That smartphone you carry on your hip now can deliver real-time weather reports direct from your farm, no matter where you are.
You also can view instantaneous in-field wind, temperature and humidity reports as you spray, thanks to a tiny mobile weather station mounted on the sprayer cowling.
Although automated weather stations have been around for years, the latest editions can automatically upload weather data to secure Web sites, ready for viewing from your cell phone or computer. Versions with built-in wireless or cellular communications make it possible to set up remote stations across a far-flung operation. This allows you to keep abreast of site-specific conditions to maximize the efficiency of weather-dependent field operations.
Meanwhile, mobile weather stations for use on vehicles have replaced fragile, twirling anemometers with durable ultrasonic wind speed sensors with no moving parts. Originally designed for yachts, these weather stations include GPS and an on-board computer to calculate actual wind speed as you drive.
An auto-reporting weather station uploads weather updates to a secure Web site through a personal computer or an Internet Protocol (IP) data logger. IP data loggers are available from many weather station manufacturers. They eliminate the need to have a PC turned on full time to upload ongoing weather data.
Various weather station manufacturers provide secure Web sites for uploading and viewing your weather data. Or you can stream live weather data to the Weather Underground (www.weatherunderground.com), WeatherBug (www.weatherbug.com) or the Citizen Weather Observer Program (www.wxqa.com). In general, these Web sites allow you to view current weather conditions, as well as archive and analyze historic weather data, which also can be downloaded to your computer. You can choose to share weather data with others or keep it private.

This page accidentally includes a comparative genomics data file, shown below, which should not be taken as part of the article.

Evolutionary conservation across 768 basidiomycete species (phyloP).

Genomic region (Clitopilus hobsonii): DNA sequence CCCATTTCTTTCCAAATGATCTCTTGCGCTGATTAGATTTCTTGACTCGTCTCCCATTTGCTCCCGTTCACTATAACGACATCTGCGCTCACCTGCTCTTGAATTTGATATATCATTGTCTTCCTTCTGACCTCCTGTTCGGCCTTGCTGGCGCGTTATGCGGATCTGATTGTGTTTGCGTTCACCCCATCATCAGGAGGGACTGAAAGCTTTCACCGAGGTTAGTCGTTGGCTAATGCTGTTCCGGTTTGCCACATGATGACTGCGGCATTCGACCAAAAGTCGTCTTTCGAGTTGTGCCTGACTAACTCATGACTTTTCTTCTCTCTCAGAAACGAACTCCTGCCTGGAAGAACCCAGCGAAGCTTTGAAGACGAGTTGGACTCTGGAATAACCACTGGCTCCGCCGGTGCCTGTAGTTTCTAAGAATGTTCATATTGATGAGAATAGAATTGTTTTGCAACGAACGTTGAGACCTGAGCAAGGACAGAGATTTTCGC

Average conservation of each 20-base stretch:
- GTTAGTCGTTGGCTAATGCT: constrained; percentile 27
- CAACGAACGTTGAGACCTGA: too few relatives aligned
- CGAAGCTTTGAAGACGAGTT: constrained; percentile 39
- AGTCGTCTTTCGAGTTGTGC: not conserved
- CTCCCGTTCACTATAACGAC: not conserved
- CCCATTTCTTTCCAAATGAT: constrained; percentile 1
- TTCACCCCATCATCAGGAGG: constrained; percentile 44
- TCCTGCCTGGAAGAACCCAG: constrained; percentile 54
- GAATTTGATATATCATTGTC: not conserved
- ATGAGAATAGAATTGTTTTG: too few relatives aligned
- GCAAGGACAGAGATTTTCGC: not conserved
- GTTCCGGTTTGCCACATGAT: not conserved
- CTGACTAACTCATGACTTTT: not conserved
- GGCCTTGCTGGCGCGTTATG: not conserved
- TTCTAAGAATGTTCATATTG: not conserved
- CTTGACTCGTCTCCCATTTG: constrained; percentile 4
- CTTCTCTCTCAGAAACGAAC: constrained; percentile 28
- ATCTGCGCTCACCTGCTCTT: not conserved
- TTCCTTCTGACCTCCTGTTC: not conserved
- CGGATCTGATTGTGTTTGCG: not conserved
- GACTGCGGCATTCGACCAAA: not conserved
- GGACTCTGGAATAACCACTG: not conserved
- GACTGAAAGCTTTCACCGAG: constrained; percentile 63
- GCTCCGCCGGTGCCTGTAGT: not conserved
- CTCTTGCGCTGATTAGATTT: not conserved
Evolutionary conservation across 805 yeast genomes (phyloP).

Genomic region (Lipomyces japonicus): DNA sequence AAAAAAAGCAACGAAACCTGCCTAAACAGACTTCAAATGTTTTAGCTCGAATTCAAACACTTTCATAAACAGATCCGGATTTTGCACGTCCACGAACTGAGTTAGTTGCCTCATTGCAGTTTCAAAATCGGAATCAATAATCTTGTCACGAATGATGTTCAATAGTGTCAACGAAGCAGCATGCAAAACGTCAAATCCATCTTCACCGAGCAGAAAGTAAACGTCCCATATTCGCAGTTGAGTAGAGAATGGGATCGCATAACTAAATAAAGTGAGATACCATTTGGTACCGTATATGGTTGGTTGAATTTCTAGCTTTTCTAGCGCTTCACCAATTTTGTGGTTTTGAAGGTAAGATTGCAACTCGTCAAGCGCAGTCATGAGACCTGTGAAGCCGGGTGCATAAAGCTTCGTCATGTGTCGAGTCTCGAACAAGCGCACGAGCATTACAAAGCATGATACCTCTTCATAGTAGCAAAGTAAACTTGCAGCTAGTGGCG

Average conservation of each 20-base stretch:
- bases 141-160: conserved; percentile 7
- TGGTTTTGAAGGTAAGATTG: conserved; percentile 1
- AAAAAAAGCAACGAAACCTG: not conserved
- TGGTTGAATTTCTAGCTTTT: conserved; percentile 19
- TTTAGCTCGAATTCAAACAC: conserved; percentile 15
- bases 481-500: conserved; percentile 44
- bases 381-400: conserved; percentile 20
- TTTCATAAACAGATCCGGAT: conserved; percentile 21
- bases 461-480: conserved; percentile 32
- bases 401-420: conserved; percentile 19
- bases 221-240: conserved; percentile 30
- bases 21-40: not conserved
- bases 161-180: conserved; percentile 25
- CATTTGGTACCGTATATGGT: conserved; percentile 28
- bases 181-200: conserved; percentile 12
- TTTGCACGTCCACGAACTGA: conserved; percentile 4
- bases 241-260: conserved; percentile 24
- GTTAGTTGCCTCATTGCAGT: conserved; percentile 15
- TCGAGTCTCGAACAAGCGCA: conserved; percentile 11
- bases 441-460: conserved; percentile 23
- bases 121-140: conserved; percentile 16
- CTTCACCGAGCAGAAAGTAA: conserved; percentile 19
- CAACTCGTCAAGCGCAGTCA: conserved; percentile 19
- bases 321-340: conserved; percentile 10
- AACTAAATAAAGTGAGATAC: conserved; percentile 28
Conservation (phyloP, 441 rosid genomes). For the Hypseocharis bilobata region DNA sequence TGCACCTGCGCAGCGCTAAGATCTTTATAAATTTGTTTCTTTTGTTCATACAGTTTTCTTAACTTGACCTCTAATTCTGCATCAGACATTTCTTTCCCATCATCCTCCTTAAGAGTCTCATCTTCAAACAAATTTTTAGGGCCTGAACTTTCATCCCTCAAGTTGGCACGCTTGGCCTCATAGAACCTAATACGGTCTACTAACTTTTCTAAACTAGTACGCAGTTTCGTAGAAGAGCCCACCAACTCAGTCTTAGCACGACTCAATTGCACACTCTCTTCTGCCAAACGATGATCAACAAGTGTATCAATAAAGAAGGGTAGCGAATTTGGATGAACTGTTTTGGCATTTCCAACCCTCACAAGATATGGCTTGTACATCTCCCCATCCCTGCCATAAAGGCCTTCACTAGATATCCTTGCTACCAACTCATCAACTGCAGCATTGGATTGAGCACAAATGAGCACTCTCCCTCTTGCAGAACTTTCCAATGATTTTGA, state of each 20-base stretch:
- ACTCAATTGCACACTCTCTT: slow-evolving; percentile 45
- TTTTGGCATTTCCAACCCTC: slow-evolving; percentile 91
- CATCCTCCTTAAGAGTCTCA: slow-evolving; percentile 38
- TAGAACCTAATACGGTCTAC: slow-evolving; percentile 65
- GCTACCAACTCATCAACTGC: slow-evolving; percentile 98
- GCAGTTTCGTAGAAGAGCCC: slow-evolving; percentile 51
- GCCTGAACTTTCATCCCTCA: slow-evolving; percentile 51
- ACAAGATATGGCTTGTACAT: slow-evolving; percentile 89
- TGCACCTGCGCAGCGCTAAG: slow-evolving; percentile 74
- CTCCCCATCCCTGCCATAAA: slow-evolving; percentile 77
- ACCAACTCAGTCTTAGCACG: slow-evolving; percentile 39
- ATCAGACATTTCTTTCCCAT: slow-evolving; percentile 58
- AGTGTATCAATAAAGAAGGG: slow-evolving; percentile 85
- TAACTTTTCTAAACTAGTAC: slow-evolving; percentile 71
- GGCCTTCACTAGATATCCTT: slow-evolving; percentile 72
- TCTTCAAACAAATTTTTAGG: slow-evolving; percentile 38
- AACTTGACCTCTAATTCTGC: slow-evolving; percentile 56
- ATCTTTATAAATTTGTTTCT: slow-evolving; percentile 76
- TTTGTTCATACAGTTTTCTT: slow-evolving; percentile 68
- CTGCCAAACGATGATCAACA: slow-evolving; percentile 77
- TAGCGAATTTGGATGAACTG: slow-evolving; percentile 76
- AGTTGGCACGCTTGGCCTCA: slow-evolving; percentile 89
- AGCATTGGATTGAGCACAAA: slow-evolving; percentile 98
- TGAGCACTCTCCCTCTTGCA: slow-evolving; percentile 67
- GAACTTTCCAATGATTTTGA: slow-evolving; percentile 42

Weather stations offer wired or wireless packages for relaying weather data to your PC or IP data logger. A cellular or satellite modem that relays data directly to the Internet is another option.
Prices for IP weather stations range from hundreds to several thousand dollars. One option, the Weatherlink 6250 IP Vantage Vue wireless weather station, transmits weather data wirelessly up to 1,000 ft. to a data logger, which can upload weather conditions to a Web site every minute. The station that includes an IP data logger and related software is available for $600 to $700 from various online retailers. The non-IP version sells for about half as much. The systems are from Davis Instruments (www.davisnet.com).
The WeatherHawk 916 wireless weather station (www.weatherhawk.com) uses a 916-MHz spread spectrum radio for communication up to 1/2 mile to a host computer or data logger. Optional antennas can extend the range to more than 5 miles. The weather station sells for $2,500 to $3,000 or more, depending on options.
In addition to measuring and computing wind speed and direction, the Watchdog Sprayer Station from Spectrum Technologies measures air temperature, humidity, dew point, wind chill and barometric pressure. Smaller than the size of a soda can, the sensor has a magnetic mount for easy installation. The full system includes a display console with built-in data logger, software and cable with vehicle power and serial connectors. Raven’s Viper Pro monitor also can display weather data from the sensor. The sensor and console package retails for $2,095. It is available at www.specmeters.com.
Topcon’s X20 weather station has similar capabilities, plus audible alerts for out-of-range conditions and the ability to record weather conditions within coverage maps. Available only for use with the X20 (System 200) console, it retails for $2,405. For details, visit www.topconpa.com.
New Mountain Innovations markets a system similar to the Watchdog. The NM150 Ultrasonic Weather Station with GPS retails for $1,899 with a 4-in. vehicle-mounted monitor and 12v interface. It is available at www.newmountain.com.